Due to the war declaration and Gertsenberg's failure to overthrow the new government, General Reiner Stahel, who specialized in suppressing the Warsaw Uprising, was sent as a replacement. The new general did not change any plans and bombing of the city continued.[6] A battalion of Brandenburgers was also sent to Otopeni as reinforcements after failing to secure the Boteni and Țăndărei airfields. However, the Ju 52s and Me 323s transporting the special forces were engaged by Romanian fighters and anti-aircraft artillery.[10]

The same day, a message authorized by the King and government requesting an urgent USAAF air raid over the airports was sent to the command in Cairo by Valeriu Georgescu, a former collaborator with the Special Operations Executive.[13] The next day, on 26 August, a bomber force of several hundred B-24 Liberators destroyed the German positions in and around Băneasa and Otopeni. The Germans were further defeated on the ground near the Pipera Airport, and Romanian troops eventually occupied the airports, ending the German attempts to take the capital.[6][11]


Between 24 and 26 August, over 100 civilians were killed and over 200 were injured. City infrastructure and many buildings, both military and civilian, were destroyed or damaged including the Royal Palace, the Filantropia hospital, the Romanian Athenaeum, and the Romanian Academy. In the defense of the capital, the Romanian fighter pilots claimed 22 German aircraft destroyed in aerial battles and another five on the ground. The anti-aircraft artillery claimed a further 23 airplanes shot down and 6 damaged. Romanian Air Force losses amounted to four aircraft shot down (including one friendly fire incident), and another 30 destroyed on the ground.[12][14]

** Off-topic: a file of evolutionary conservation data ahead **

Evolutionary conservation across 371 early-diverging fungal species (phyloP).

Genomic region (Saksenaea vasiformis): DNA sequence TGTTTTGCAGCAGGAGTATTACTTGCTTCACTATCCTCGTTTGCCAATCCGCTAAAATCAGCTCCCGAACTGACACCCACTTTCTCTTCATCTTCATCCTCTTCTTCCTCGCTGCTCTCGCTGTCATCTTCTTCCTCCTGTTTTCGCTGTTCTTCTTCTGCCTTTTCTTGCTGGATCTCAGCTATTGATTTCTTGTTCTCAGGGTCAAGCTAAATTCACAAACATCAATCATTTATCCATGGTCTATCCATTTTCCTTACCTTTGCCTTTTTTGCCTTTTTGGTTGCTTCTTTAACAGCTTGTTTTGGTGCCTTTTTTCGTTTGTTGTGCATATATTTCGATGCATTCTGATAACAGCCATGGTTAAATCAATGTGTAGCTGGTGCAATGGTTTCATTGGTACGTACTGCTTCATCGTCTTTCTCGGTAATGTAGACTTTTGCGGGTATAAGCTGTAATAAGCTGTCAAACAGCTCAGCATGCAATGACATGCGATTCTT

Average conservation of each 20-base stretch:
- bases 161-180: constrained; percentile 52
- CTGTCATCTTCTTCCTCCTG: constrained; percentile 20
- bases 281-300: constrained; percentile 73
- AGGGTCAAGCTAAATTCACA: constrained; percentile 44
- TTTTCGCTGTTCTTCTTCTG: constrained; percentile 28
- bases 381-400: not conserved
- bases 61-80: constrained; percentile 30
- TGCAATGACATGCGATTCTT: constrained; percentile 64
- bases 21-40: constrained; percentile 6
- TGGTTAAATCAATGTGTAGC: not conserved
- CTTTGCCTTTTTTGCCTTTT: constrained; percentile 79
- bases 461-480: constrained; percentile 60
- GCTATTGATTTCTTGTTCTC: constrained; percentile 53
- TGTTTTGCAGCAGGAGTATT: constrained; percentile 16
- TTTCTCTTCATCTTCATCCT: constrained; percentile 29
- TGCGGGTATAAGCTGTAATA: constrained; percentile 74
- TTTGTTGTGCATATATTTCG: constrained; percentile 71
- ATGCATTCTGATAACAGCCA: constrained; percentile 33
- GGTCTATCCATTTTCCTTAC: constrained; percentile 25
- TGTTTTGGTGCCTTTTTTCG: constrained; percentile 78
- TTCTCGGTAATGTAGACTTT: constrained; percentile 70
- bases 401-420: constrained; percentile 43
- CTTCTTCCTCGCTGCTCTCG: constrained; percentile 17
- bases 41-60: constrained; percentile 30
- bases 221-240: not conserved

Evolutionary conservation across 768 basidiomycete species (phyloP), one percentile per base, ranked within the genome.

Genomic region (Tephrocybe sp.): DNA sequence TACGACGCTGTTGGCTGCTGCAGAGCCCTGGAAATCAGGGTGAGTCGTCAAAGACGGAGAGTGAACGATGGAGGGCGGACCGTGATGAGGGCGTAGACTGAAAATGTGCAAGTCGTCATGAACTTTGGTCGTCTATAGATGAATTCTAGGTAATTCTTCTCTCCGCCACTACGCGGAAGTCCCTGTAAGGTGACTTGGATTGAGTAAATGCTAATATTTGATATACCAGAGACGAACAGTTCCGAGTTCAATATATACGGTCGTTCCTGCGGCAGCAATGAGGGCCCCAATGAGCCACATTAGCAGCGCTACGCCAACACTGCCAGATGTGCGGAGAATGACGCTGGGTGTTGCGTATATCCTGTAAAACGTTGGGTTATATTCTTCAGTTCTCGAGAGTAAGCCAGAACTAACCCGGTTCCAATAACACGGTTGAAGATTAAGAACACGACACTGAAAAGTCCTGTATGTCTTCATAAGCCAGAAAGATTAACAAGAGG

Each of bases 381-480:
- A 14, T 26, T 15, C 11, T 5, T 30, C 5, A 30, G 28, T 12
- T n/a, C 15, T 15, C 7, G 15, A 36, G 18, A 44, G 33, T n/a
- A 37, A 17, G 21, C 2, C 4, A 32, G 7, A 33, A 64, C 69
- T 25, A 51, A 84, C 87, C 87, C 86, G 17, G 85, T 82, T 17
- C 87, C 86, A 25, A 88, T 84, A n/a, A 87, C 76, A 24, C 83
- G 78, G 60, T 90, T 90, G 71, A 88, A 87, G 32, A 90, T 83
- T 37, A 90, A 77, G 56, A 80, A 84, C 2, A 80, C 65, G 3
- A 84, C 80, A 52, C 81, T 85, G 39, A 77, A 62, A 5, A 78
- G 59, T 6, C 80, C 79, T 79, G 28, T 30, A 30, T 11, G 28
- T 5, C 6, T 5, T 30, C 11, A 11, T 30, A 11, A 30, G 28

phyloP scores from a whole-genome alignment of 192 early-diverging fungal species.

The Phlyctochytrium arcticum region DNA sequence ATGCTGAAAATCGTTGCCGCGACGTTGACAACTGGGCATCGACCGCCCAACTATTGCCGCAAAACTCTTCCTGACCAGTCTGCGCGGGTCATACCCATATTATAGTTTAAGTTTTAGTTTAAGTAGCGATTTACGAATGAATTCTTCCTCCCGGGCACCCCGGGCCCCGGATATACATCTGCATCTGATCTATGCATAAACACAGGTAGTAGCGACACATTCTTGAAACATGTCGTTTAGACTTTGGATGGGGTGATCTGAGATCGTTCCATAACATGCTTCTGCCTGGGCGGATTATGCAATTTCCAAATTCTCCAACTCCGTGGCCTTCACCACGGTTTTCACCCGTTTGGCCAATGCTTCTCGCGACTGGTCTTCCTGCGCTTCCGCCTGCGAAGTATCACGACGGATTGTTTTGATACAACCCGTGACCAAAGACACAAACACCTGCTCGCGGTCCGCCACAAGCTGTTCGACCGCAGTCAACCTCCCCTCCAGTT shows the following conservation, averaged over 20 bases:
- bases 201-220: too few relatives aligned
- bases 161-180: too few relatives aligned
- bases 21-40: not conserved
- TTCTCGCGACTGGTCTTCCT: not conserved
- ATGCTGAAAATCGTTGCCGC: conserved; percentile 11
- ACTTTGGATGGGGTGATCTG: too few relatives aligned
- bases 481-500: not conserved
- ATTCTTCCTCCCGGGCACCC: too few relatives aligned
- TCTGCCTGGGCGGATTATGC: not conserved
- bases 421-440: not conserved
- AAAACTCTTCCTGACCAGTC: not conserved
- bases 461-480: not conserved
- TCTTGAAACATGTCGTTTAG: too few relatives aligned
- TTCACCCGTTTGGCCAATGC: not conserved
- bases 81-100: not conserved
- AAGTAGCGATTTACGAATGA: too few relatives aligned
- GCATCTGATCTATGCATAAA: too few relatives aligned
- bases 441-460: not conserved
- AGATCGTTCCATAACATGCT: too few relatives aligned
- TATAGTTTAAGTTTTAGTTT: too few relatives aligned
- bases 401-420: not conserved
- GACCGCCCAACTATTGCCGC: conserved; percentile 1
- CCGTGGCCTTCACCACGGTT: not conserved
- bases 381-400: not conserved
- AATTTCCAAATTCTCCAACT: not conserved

The ending of the bombardments also allowed for the repatriation of Allied prisoners of war during Operation Reunion. The Red Army reached Bucharest on 28 August and entered the city on 31 August without encountering resistance.[12][15]

The surviving German units began retreating to Ploiești but were caught by retreating elements of the Romanian VI Corps at Gherghița on 28 August. Gerstenberg and Stahel were captured and later taken by the Soviets. About 7,000 German soldiers as well as 14 generals[a] were taken prisoner around Bucharest, while the Romanians suffered 1,400 casualties.[11][10][16]

See also[edit]


  1. ^ Including Gerstenberg and Stahel.


  1. ^ Chant, Christopher. "Operation Margarethe II".
  2. ^ Jean W. Sedlar (2007). The Axis Empire in Southeast Europe, 1939-1945. BookLocker.com. ISBN 978-1-60145-297-9.
  3. ^ John Erickson (1999). Stalin's War with Germany: The Road to Berlin. Yale University Press. ISBN 978-0-300-07813-8.
  4. ^ a b János Kristóf Murádin (2014), "The German Occupation of Cluj–Kolozsvár and its Consequences on the History of the City in 1944," Central European Papers 2(1): 74–87.
  5. ^ a b c Bernd Wegner, "The Perplexities of War: The Soviet Theatre in German Policy and Strategy from the Summer of 1943", in Germany and the Second World War, Vol. VIII, The Eastern Front 1943–1944: The War in the East and on the Neighbouring Fronts (Clarendon Press, 2017), p. 240.
  6. ^ a b c d e f Narcis I. Gherghina. "Bombardamentele germane asupra Bucureștiului: 23-26 august 1944". aviatori.ro (in Romanian). Retrieved 18 February 2024.
  7. ^ György Ránki [es] (1965), "The German Occupation of Hungary", Acta Historica Academiae Scientiarum Hungaricae 11(1): 261–283. JSTOR 42554767
  8. ^ "Operation Margarethe II". codenames.info. Retrieved 1 March 2024.
  9. ^ Florin Sperlea. "Cat valoreaza onoarea pe campul de lupta?". presamil.ro (in Romanian). Archived from the original on 19 January 2008.
  10. ^ a b c d e Axworthy, Mark (1995). Third Axis, Fourth Ally: Romanian Armed Forces in the European War, 1941–1945. London: Arms and Armour. pp. 187–191.
  11. ^ a b c Nicolae Jurca. "Serata de adio s-a contramandat". memoria.ro (in Romanian). Retrieved 18 February 2024.
  12. ^ a b c Bernád, Dénes (20 June 2003). Rumanian Aces of World War 2. Osprey Publishing. pp. 55–56. ISBN 978-1-84176-535-8.
  13. ^ V.C.Georgescu (January 1990). "Letters from Georgescu". 450thbg.com. Retrieved 19 January 2024.
  14. ^ Alexandru Armă. "24 august 1944: Avioanele germane bombardează Bucureștiul". Historia (in Romanian). Retrieved 18 February 2024.
  15. ^ Lucian Dobrovicescu. "Actul de la 23 august 1944 în viziunea celui de-Al Treilea Reich". Historia (in Romanian). Retrieved 14 February 2024.
  16. ^ Teofil Oroian. "Cum au răpit sovieticii prizonierii capturați de armata română". Historia. Retrieved 26 March 2024.